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How the IRS Targeting Scandal was Exposed

How the IRS Targeting Scandal was Exposed

  • July 21st, 2014
  • jrhassociates
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What was the chain of events that led up to the IRS targeting scandal, and how was it all uncovered? We’ve put together a timeline of the events so that you can better understand the news that is currently circulating!

After the decision made in Citizens United v. Federal Election Commission in 2010, which established that the government is unable to restrict political independent expenditures made by corporations, associations, or labor unions, there was an incredible influx in 501(c)(4) status applicants—from 1,591 in 2010 to 3,398 in 2012, according to the IRS. Due to the subsequent ability for individuals to skirt the fiscal cap for politically-affiliated donations by donating to non-profit organizations instead, the IRS felt a need for heightened scrutiny of 501(c)(4) applications.

While it’s unquestionable that there was a need for combing through the applications with a closer eye, the glaring problem with how it all played out is that the non-profit groups that were flagged for additional review were chosen due to their assumed political beliefs.

As a result, this IRS ultimately began a phishing expedition that targeted groups that were linked to many conservative groups, especially The Tea Party. In 2011, Lois Lerner, the Director of Exempt Organizations for the IRS, discovered that the agency was flagging groups whose titles included terms such as “tea party,” “patriot,” and “9/12 project.” Word continued to float around the agency for two years regarding the additional scrutiny being applied to any Tea Party-affiliated non-profit organizations’ applications, but it was not brought to the attention of any outside parties until April 2013.

In May of 2013, Lerner admitted to and apologized for the additional review of conservative groups’ 501(c)(4) status applications. News of the controversy created warranted outrage among many. Republicans began a thorough investigation at that point, which continues to this day.

Recent news has brought us back to the melee surrounding the IRS targeting scandal, as IRS Commissioner John Koskinen was brought before Congress to refute accusations of obstruction regarding the Republican investigation of the agency. During said investigation, it has been found that thousands of emails between January 2009 and April 2011, both written and received by Lerner, have gone missing. Last week, the IRS stated that due to a computer crash sometime during 2011, those files are unable to be recovered.

Koskinen promised to provide all of Lerner’s emails to the Oversight Committee this past spring, but although he learned that many of her emails had been lost in April, he didn’t report the news to Congress until June 13. During the recent congressional hearing, chairman of the House Oversight Committee Rep. Darrell Issa, R-Calif., said, “Mr. Commissioner, at a minimum you didn’t tell the whole truth that you knew on that day,” with regard to the information that he provided to the committee in March.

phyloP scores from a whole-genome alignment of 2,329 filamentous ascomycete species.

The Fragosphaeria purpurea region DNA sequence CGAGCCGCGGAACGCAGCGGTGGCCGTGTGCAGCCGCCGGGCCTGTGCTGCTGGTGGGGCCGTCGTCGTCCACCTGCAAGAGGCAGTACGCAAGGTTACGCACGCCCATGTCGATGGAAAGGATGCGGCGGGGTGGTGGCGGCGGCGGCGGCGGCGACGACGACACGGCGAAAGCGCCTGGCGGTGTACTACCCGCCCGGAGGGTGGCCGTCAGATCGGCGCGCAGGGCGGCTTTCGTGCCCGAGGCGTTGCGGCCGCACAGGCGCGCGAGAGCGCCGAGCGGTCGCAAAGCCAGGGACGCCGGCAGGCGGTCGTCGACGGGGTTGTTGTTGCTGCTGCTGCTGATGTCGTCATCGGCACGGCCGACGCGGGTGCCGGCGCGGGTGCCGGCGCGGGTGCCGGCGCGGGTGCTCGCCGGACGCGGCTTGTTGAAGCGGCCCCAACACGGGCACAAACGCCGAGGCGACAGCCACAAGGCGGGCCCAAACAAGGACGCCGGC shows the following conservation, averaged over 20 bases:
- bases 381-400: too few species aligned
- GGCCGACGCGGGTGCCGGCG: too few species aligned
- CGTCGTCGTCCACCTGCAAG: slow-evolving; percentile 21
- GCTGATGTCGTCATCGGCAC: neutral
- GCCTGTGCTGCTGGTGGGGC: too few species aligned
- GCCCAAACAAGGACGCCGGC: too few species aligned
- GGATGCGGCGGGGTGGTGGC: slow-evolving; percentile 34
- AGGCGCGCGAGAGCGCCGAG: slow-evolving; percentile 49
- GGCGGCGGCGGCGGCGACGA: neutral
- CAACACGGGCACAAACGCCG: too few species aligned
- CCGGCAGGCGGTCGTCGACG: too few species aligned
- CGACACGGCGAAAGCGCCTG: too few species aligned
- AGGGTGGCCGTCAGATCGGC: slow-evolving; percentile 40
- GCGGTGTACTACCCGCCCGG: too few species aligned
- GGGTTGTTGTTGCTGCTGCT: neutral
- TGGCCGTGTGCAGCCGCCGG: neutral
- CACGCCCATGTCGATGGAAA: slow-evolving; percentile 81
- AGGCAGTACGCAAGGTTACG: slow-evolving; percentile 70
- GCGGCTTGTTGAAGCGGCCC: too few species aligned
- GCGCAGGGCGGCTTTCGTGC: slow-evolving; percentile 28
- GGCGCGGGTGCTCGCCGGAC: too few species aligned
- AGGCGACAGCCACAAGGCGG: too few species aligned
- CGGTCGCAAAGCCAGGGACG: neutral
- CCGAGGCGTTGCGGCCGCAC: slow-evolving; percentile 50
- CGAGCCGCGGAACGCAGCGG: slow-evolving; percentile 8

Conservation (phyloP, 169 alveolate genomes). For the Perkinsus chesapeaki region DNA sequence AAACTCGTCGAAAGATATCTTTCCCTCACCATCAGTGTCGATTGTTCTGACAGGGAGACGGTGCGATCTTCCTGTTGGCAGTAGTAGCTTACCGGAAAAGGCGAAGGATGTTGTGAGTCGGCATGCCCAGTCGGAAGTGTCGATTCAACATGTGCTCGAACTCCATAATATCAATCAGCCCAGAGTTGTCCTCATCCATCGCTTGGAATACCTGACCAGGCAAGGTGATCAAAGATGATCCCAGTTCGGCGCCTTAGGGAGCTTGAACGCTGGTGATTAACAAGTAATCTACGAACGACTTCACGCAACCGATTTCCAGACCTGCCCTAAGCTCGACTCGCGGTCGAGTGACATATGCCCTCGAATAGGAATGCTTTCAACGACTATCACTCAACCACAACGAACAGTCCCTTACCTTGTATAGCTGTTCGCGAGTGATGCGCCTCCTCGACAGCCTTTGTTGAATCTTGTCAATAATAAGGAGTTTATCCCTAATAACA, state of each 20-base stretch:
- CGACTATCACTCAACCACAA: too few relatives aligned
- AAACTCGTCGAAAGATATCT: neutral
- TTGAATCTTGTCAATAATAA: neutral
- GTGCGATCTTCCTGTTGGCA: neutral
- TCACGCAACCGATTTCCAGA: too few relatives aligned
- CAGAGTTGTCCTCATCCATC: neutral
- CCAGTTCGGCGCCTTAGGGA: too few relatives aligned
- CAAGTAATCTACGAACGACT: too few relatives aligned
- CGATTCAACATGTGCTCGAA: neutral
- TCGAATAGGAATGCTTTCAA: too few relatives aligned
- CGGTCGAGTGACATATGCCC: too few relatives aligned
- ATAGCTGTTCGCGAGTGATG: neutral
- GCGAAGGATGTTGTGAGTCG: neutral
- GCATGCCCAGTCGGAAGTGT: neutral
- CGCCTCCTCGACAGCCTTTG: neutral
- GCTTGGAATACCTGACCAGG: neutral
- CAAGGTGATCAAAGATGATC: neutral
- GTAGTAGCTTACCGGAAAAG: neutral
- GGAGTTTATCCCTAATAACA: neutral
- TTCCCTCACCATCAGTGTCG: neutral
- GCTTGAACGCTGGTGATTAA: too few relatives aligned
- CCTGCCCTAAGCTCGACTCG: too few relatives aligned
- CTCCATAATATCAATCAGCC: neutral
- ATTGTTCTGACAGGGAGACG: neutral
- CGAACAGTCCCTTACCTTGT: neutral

The Oversight Committee has requested that Lerner testify at both of their hearings thus far, but she has declined, invoking her Fifth Amendment right against self-incrimination. With Lerner’s absence from the hearings, Koskinen has been left to answer for the agency on his own, and Republicans have made their desire to uncover the truth quite clear.

Rep. Trey Gowdy, R-South Carolina, put Koskinen on blast about “spoliation of evidence,” which is when someone intentionally or negligently withholds, hides, alters, or destroys evidence that is relevant to a legal proceeding. In such circumstances, the finder of fact is allowed to draw inferences based on the spoliation. “When a party has a duty to preserve evidence or records, and they fail to do so, there is a negative inference that is drawn from their failure to preserve the evidence. It’s common sense, right?” explained Gowdy, and continued, “If you destroyed something, the jury has a right to infer that whatever you destroyed would not have been good for you. Or else every litigate would destroy whatever evidence was detrimental to them, agreed?”

Gowdy wasn’t the only representative who spoke out for the people regarding the questionable nature of the IRS’s activities. Rep. Paul Ryan, R-Wisconsin, brought up the position of power from which the IRS stands, and how hypocritical they seem for asking so much of the American people, while they appear unable to meet the same standards. “You are the Internal Revenue Service. You can reach into the lives of hardworking taxpayers, and with a phone call, email, or a letter, you can turn their lives upside down,” Ryan said. “You ask taxpayers to hang onto seven years of their personal tax information in case they’re ever audited, and you can’t keep six months’ worth of employee emails?” Ryan wasn’t done explaining the reason he doesn’t believe anything that Koskinen has to say, and continued, “If we are investigating criminal wrongdoing, targeting of people based on their political beliefs, and the emails in question are lost because of a ‘hard drive crash’ that is apparently unrecoverable, which a lot of IT professionals would question, and you don’t tell us about it until we ask you about it, that is not forthcoming.”

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